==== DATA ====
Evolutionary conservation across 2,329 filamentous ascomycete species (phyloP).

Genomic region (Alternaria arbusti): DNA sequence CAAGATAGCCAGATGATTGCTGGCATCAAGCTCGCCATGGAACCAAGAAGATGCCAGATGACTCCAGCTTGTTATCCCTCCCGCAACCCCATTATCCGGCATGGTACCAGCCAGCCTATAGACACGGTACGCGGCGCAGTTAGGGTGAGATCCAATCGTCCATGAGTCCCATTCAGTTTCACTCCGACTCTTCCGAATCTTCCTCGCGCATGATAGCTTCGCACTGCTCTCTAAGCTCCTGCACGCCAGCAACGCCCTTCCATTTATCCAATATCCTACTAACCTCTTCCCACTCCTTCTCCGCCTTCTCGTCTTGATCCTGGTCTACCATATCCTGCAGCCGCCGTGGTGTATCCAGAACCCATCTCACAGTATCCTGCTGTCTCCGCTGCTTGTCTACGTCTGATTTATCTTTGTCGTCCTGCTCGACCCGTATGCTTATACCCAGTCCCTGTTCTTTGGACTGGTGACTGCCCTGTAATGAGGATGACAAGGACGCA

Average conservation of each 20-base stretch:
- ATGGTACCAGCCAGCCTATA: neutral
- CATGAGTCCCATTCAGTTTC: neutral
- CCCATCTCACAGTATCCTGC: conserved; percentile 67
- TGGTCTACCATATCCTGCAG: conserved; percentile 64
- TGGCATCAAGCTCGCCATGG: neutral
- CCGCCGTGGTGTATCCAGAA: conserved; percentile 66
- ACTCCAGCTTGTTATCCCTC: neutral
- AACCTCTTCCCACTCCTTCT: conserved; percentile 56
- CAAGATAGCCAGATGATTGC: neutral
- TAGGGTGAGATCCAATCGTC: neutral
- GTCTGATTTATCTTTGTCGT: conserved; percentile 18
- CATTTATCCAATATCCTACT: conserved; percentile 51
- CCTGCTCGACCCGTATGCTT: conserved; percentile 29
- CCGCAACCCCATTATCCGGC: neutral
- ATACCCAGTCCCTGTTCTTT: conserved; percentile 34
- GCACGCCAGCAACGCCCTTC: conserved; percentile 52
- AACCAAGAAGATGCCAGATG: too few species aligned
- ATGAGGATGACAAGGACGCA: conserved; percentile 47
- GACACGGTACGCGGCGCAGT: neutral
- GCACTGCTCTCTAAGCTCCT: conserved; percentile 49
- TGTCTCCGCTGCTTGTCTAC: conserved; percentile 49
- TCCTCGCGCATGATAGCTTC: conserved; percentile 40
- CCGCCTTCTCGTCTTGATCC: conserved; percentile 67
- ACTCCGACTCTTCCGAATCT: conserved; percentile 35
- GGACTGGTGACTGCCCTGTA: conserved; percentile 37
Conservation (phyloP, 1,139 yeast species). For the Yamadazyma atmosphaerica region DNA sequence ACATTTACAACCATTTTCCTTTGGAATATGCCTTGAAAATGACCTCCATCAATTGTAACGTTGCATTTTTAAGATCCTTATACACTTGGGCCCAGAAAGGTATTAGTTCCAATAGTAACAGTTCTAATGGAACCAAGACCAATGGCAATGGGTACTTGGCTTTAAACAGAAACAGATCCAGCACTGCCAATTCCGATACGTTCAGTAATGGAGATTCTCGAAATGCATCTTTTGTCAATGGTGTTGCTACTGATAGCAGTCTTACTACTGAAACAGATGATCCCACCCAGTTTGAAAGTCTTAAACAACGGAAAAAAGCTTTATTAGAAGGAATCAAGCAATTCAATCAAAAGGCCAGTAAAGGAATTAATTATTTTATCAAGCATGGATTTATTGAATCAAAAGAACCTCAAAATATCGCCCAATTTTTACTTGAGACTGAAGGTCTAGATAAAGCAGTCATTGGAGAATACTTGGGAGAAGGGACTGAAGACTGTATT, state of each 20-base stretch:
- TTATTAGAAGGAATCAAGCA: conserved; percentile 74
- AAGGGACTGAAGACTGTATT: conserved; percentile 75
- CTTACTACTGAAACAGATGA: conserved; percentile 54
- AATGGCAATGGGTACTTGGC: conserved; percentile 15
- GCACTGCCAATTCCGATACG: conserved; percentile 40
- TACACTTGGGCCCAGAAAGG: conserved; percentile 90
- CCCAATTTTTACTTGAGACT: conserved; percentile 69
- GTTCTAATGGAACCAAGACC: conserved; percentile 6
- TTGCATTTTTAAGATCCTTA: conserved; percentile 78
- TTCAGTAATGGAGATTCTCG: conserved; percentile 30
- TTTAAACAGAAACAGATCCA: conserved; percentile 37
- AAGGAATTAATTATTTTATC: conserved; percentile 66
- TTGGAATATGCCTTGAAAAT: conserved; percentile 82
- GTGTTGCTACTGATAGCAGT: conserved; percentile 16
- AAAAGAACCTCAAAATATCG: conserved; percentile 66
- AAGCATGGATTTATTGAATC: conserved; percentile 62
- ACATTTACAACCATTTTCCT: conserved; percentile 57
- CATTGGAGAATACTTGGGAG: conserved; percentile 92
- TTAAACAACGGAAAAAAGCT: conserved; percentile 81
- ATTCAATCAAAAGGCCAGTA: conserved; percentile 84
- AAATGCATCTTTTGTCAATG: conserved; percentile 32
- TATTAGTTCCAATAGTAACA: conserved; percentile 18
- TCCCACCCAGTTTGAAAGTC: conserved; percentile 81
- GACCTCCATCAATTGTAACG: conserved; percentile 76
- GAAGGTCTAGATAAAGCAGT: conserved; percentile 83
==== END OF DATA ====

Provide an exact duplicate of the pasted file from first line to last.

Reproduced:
Evolutionary conservation across 2,329 filamentous ascomycete species (phyloP).

Genomic region (Alternaria arbusti): DNA sequence CAAGATAGCCAGATGATTGCTGGCATCAAGCTCGCCATGGAACCAAGAAGATGCCAGATGACTCCAGCTTGTTATCCCTCCCGCAACCCCATTATCCGGCATGGTACCAGCCAGCCTATAGACACGGTACGCGGCGCAGTTAGGGTGAGATCCAATCGTCCATGAGTCCCATTCAGTTTCACTCCGACTCTTCCGAATCTTCCTCGCGCATGATAGCTTCGCACTGCTCTCTAAGCTCCTGCACGCCAGCAACGCCCTTCCATTTATCCAATATCCTACTAACCTCTTCCCACTCCTTCTCCGCCTTCTCGTCTTGATCCTGGTCTACCATATCCTGCAGCCGCCGTGGTGTATCCAGAACCCATCTCACAGTATCCTGCTGTCTCCGCTGCTTGTCTACGTCTGATTTATCTTTGTCGTCCTGCTCGACCCGTATGCTTATACCCAGTCCCTGTTCTTTGGACTGGTGACTGCCCTGTAATGAGGATGACAAGGACGCA

Average conservation of each 20-base stretch:
- ATGGTACCAGCCAGCCTATA: neutral
- CATGAGTCCCATTCAGTTTC: neutral
- CCCATCTCACAGTATCCTGC: conserved; percentile 67
- TGGTCTACCATATCCTGCAG: conserved; percentile 64
- TGGCATCAAGCTCGCCATGG: neutral
- CCGCCGTGGTGTATCCAGAA: conserved; percentile 66
- ACTCCAGCTTGTTATCCCTC: neutral
- AACCTCTTCCCACTCCTTCT: conserved; percentile 56
- CAAGATAGCCAGATGATTGC: neutral
- TAGGGTGAGATCCAATCGTC: neutral
- GTCTGATTTATCTTTGTCGT: conserved; percentile 18
- CATTTATCCAATATCCTACT: conserved; percentile 51
- CCTGCTCGACCCGTATGCTT: conserved; percentile 29
- CCGCAACCCCATTATCCGGC: neutral
- ATACCCAGTCCCTGTTCTTT: conserved; percentile 34
- GCACGCCAGCAACGCCCTTC: conserved; percentile 52
- AACCAAGAAGATGCCAGATG: too few species aligned
- ATGAGGATGACAAGGACGCA: conserved; percentile 47
- GACACGGTACGCGGCGCAGT: neutral
- GCACTGCTCTCTAAGCTCCT: conserved; percentile 49
- TGTCTCCGCTGCTTGTCTAC: conserved; percentile 49
- TCCTCGCGCATGATAGCTTC: conserved; percentile 40
- CCGCCTTCTCGTCTTGATCC: conserved; percentile 67
- ACTCCGACTCTTCCGAATCT: conserved; percentile 35
- GGACTGGTGACTGCCCTGTA: conserved; percentile 37
Conservation (phyloP, 1,139 yeast species). For the Yamadazyma atmosphaerica region DNA sequence ACATTTACAACCATTTTCCTTTGGAATATGCCTTGAAAATGACCTCCATCAATTGTAACGTTGCATTTTTAAGATCCTTATACACTTGGGCCCAGAAAGGTATTAGTTCCAATAGTAACAGTTCTAATGGAACCAAGACCAATGGCAATGGGTACTTGGCTTTAAACAGAAACAGATCCAGCACTGCCAATTCCGATACGTTCAGTAATGGAGATTCTCGAAATGCATCTTTTGTCAATGGTGTTGCTACTGATAGCAGTCTTACTACTGAAACAGATGATCCCACCCAGTTTGAAAGTCTTAAACAACGGAAAAAAGCTTTATTAGAAGGAATCAAGCAATTCAATCAAAAGGCCAGTAAAGGAATTAATTATTTTATCAAGCATGGATTTATTGAATCAAAAGAACCTCAAAATATCGCCCAATTTTTACTTGAGACTGAAGGTCTAGATAAAGCAGTCATTGGAGAATACTTGGGAGAAGGGACTGAAGACTGTATT, state of each 20-base stretch:
- TTATTAGAAGGAATCAAGCA: conserved; percentile 74
- AAGGGACTGAAGACTGTATT: conserved; percentile 75
- CTTACTACTGAAACAGATGA: conserved; percentile 54
- AATGGCAATGGGTACTTGGC: conserved; percentile 15
- GCACTGCCAATTCCGATACG: conserved; percentile 40
- TACACTTGGGCCCAGAAAGG: conserved; percentile 90
- CCCAATTTTTACTTGAGACT: conserved; percentile 69
- GTTCTAATGGAACCAAGACC: conserved; percentile 6
- TTGCATTTTTAAGATCCTTA: conserved; percentile 78
- TTCAGTAATGGAGATTCTCG: conserved; percentile 30
- TTTAAACAGAAACAGATCCA: conserved; percentile 37
- AAGGAATTAATTATTTTATC: conserved; percentile 66
- TTGGAATATGCCTTGAAAAT: conserved; percentile 82
- GTGTTGCTACTGATAGCAGT: conserved; percentile 16
- AAAAGAACCTCAAAATATCG: conserved; percentile 66
- AAGCATGGATTTATTGAATC: conserved; percentile 62
- ACATTTACAACCATTTTCCT: conserved; percentile 57
- CATTGGAGAATACTTGGGAG: conserved; percentile 92
- TTAAACAACGGAAAAAAGCT: conserved; percentile 81
- ATTCAATCAAAAGGCCAGTA: conserved; percentile 84
- AAATGCATCTTTTGTCAATG: conserved; percentile 32
- TATTAGTTCCAATAGTAACA: conserved; percentile 18
- TCCCACCCAGTTTGAAAGTC: conserved; percentile 81
- GACCTCCATCAATTGTAACG: conserved; percentile 76
- GAAGGTCTAGATAAAGCAGT: conserved; percentile 83